The World as an Architectural Project
Architects imagine the planet: fifty speculative world-scale projects from Patrick Geddes, Alison and Peter Smithson, Kiyonori Kikutake, Juan Navarro Baldeweg, Luc Deleu, and others.
The world's growing vulnerability to planet-sized risks invites action on a global scale. The World as an Architectural Project shows how for more than a century architects have imagined the future of the planet through world-scale projects. With fifty speculative projects by Patrick Geddes, Alison and Peter Smithson, Kiyonori Kikutake, Saverio Muratori, Takis Zenetos, Sergio Bernardes, Juan Navarro Baldeweg, Luc Deleu, and many others, documented in text and images, this ambitious and wide-ranging book is the first compilation of its kind.
Interestingly, architects begin to address the world as a project long before the advent of contemporary globalism and its assorted anxieties. The Spanish urban theorist and entrepreneur Arturo Soria y Mata, for example, in 1882 envisions a system that connects the entire planet in a linear urban network. In 1927, Buckminster Fuller's “World Town Plan—4D Tower” proposes to solve global housing problems with mobile structures delivered and installed by a Zeppelin. And Joyce Hsiang and Bimal Mendis visualize the conditions of a worldwide “City of Seven Billion” in a 2015–2019 project. Rather than indulging the cliché of the megalomaniac architect, this volume presents a discipline reflecting on its own responsibilities.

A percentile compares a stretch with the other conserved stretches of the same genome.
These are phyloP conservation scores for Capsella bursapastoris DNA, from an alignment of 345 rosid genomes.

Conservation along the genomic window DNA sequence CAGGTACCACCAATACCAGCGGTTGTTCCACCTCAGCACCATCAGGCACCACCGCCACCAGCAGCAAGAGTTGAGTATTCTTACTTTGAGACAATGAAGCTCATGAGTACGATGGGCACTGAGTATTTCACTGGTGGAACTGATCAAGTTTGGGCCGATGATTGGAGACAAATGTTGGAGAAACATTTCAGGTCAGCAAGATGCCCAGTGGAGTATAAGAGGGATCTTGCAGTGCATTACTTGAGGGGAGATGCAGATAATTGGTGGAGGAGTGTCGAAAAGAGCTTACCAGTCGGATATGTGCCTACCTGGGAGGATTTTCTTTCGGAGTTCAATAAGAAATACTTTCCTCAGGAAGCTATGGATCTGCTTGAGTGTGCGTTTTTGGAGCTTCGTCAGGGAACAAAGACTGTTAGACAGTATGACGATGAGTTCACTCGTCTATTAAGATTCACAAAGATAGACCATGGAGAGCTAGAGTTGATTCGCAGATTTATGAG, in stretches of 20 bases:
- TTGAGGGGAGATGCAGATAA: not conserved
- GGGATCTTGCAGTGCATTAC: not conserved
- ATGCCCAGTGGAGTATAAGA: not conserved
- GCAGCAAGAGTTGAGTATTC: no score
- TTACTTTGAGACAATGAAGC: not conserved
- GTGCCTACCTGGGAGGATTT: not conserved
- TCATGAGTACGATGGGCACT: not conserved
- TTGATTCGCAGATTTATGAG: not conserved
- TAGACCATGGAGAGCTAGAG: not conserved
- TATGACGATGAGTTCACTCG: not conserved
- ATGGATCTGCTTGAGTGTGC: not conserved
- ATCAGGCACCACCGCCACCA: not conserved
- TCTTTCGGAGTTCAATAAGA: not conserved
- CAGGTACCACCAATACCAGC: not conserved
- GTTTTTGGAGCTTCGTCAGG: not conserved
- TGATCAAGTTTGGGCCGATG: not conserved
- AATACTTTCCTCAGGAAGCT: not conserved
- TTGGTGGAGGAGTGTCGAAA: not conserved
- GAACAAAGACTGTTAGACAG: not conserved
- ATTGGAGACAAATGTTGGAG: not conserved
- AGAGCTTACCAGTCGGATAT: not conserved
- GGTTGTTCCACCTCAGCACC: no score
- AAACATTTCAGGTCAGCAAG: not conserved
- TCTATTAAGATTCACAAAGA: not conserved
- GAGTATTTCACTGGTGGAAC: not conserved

Hardcover$50.00 T | £40.00 ISBN: 9780262043960 576 pp. | 6.5 in x 9.5 in 230 color illus., 50 line drawings
Informative, inspirational, refreshing, this elegantly articulated book is a timely reminder of architects' commitment to the global commons and an appeal for re-engagement with the multiple layers of global issues.
M. Christine Boyer
William R. Kenan Jr. Professor School of Architecture Princeton University, author of Not Quite Architecture Writings Around Alison and Peter Smithson
The World as an Architectural Project gathers together some of the most visually stunning and important urban architectural projects of the last 150 years and makes a compelling case for the agency of architecture itself as a mode of thinking and operating in the world that is projective, inter-scalar, and relational.
Director of Research and Adjunct Professor of the History and Theory of Urban Form and Design at the Graduate School of Design, Harvard University